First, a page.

Blog Birding #293

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Birding has many joys, not least of which is finding something that is definitely not supposed to be where it is. Dorian Anderson of The Speckled Hatchback recounts the discovery of a California Dusky Warbler.

However, the excitement of chasing rarities, “poaching” as I often refer to the process, pales in comparison to finding rarities for myself. The feeling when I realize that I am looking at something totally unexpected simply isn’t replicated by chasing previously reported birds. The last time I had that feeling was the 1st ABA record of Red-legged Honeycreeper that I helped find and document during my 2014 bicycle Big Year. I bring all this up as I, alongside Orange County birder Roger Schoedl, found a fantastic rarity in Central Park in Huntington Beach this past Saturday. Roger initially spotted the bird low in the lake bed, and I soon picked the same bird as it made its way towards me.

In a neat bit of news, researchers have discovered that an invasive plant species is responsible for making normal Yellow-shafted Flickers looks like intergrades. Meredith Mann has the scoop at 10,000 Birds.

It’s been a head-scratcher for quite some time.  What’s with the yellow-shafted Northern Flickers in the eastern U.S. bearing some orange feathers? (As in the photo above, courtesy of C. Hansen)  The birds in question weren’t anywhere near the mid-continental hybridization zone where they could fraternize with their western red-shafted brethren.

Birding has many joys, not least of which is finding something that is definitely not supposed to be where it is. Dorian Anderson of The Speckled Hatchback recounts the discovery of a California Dusky Warbler.

However, the excitement of chasing rarities, “poaching” as I often refer to the process, pales in comparison to finding rarities for myself. The feeling when I realize that I am looking at something totally unexpected simply isn’t replicated by chasing previously reported birds. The last time I had that feeling was the 1st ABA record of Red-legged Honeycreeper that I helped find and document during my 2014 bicycle Big Year. I bring all this up as I, alongside Orange County birder Roger Schoedl, found a fantastic rarity in Central Park in Huntington Beach this past Saturday. Roger initially spotted the bird low in the lake bed, and I soon picked the same bird as it made its way towards me.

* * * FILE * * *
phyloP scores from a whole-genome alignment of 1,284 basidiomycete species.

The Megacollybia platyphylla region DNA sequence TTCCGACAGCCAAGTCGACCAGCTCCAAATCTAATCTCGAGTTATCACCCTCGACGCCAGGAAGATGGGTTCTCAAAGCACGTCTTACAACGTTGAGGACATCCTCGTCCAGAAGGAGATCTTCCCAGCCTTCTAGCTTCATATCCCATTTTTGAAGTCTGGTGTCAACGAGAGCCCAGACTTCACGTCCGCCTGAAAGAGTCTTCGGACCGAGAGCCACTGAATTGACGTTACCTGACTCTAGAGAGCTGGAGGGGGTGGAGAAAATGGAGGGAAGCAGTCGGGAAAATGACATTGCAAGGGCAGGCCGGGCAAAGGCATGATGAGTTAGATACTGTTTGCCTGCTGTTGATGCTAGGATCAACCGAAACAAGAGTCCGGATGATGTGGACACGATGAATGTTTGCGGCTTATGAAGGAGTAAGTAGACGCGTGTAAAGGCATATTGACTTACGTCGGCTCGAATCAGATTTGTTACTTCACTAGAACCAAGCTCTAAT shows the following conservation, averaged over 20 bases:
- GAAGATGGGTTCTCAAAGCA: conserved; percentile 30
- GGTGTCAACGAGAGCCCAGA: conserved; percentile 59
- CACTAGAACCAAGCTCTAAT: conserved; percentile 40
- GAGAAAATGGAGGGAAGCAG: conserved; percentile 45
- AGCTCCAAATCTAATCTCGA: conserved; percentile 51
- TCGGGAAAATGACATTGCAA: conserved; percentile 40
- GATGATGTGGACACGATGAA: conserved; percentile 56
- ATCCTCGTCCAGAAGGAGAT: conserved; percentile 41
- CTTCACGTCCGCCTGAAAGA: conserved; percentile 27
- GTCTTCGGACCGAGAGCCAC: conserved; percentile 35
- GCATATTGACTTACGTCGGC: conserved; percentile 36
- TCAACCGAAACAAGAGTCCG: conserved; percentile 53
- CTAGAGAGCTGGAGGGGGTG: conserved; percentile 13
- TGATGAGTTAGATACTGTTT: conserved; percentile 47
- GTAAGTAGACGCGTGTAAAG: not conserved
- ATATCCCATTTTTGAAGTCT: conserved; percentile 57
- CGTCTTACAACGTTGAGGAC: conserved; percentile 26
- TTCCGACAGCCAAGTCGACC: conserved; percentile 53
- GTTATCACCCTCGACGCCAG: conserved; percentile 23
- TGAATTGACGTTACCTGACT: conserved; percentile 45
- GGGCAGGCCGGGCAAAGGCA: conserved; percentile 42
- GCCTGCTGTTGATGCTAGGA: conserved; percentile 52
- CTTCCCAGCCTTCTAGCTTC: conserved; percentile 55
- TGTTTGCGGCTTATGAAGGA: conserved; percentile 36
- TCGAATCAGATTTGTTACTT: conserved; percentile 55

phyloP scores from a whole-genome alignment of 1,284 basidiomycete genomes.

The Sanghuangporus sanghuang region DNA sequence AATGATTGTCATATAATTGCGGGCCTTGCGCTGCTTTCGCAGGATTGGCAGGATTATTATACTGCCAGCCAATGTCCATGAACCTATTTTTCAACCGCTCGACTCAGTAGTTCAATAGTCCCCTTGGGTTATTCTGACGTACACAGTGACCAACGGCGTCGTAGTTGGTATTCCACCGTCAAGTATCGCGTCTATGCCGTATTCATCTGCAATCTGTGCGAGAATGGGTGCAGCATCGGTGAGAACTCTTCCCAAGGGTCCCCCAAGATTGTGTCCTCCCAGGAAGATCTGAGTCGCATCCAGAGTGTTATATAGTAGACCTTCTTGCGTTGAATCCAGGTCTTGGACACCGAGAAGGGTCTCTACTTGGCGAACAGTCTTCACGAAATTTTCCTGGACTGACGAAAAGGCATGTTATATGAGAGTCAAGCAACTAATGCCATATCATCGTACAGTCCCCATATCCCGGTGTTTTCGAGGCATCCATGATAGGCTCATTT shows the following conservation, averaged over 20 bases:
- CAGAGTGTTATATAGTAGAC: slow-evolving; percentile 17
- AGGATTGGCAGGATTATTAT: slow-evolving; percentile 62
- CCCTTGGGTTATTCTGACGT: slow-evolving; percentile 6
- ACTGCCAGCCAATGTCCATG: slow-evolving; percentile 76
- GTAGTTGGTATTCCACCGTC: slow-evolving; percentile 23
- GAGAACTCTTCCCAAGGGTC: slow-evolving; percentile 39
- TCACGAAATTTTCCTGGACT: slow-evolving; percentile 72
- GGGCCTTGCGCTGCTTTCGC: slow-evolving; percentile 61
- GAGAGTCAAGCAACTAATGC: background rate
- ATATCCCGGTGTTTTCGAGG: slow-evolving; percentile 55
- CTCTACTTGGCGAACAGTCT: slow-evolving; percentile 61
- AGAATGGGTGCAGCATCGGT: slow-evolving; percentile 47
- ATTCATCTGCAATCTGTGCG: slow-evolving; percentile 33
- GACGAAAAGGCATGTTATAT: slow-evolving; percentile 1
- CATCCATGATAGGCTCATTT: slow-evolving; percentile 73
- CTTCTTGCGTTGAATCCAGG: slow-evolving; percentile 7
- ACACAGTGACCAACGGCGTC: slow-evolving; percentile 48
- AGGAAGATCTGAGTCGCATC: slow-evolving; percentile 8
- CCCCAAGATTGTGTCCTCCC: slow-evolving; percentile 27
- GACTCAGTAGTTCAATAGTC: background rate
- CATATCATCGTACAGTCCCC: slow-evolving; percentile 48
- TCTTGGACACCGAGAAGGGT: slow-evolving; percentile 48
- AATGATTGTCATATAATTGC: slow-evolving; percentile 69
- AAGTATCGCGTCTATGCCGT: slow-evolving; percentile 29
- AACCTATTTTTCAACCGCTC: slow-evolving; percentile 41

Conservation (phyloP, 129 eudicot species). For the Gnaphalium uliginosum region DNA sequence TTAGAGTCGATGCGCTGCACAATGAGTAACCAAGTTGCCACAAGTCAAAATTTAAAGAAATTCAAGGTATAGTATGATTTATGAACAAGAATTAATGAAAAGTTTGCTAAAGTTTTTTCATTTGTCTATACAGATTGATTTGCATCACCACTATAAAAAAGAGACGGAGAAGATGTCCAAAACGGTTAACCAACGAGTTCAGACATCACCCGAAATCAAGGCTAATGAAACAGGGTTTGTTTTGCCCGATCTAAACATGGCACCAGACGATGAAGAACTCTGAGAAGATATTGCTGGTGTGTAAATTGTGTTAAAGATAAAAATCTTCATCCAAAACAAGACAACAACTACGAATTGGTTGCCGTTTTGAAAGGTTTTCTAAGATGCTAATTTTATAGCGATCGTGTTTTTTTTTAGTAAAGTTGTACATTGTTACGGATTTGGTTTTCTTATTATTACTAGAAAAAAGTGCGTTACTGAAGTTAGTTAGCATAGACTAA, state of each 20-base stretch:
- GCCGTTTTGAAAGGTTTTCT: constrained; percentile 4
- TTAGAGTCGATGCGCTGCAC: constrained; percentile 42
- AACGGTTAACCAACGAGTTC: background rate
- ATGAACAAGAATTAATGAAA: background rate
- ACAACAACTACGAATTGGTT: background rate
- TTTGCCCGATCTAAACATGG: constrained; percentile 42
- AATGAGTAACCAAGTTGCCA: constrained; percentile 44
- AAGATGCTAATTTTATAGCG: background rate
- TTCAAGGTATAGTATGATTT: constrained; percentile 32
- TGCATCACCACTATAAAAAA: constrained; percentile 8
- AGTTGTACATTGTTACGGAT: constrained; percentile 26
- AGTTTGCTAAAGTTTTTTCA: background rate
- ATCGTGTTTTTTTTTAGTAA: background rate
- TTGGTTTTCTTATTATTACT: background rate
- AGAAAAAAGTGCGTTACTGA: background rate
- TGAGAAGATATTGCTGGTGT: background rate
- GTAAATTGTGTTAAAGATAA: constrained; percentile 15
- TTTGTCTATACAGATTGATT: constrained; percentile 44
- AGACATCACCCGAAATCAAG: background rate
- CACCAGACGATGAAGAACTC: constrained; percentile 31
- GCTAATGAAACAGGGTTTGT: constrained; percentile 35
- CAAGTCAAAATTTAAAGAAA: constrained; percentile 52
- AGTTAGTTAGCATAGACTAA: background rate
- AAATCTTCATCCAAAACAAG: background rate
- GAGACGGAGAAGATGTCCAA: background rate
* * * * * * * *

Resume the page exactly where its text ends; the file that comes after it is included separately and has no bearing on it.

In a neat bit of news, researchers have discovered that an invasive plant species is responsible for making normal Yellow-shafted Flickers looks like intergrades. Meredith Mann has the scoop at 10,000 Birds.

It’s been a head-scratcher for quite some time.  What’s with the yellow-shafted Northern Flickers in the eastern U.S. bearing some orange feathers? (As in the photo above, courtesy of C. Hansen)  The birds in question weren’t anywhere near the mid-continental hybridization zone where they could fraternize with their western red-shafted brethren.

As the cold weather comes, birders begin to look for bird congregations, be they migrating hawks, flocks of geese and swans or the cryptic grassland birds like Lapland Longspurs, a favorite of Mike Patterson of North Coast Diaries.

One of the best places to find longspurs in the fall migration is the Salicornia flats at parking lot C of Fort Stevens State Park. In a typical season, small flocks of up to 20 can be found feeding on the seed of salt marsh grasses and plantagos. In some years, the numbers are much greater. I remember one season, years ago, when I estimated a flock of nearly 300. Nobody believed me…

American Pipits are also a classic bird of late fall and winter across much of the continent, and easily overlooked as one of many brown birds of windswept landscapes. But they’re worth a close look, as Mia McPherson offers at On the Wing Photography.

American Pipits are migrating through Utah in large numbers right now and yesterday morning at Farmington Bay they seemed to be everywhere! I’ve been hearing them in flight and have seen them on the wing but yesterday was the first time I have been close enough to photograph the migrating American Pipits this season. I saw them with prey in their bills.

On the far reaches of the continent, and within sight of Russia, Gambell is a truly unique place that offers truly unique birding. Cory Gregory shares his experience at See you at sunrise…

One of the main features of birding in Gambell are the boneyards.  In short, these are places where bones and carcasses have been discarded for more than 2000 years!  However, because ivory from walrus tusks is so valuable, many of the locals spend their days digging through these boneyards hoping to find old ivory.  These boneyards are filled with half-dug holes and plenty of vegetation thus providing shelter for lost songbirds.  Here’s a view of some bones in a boneyard… any white rabbits?
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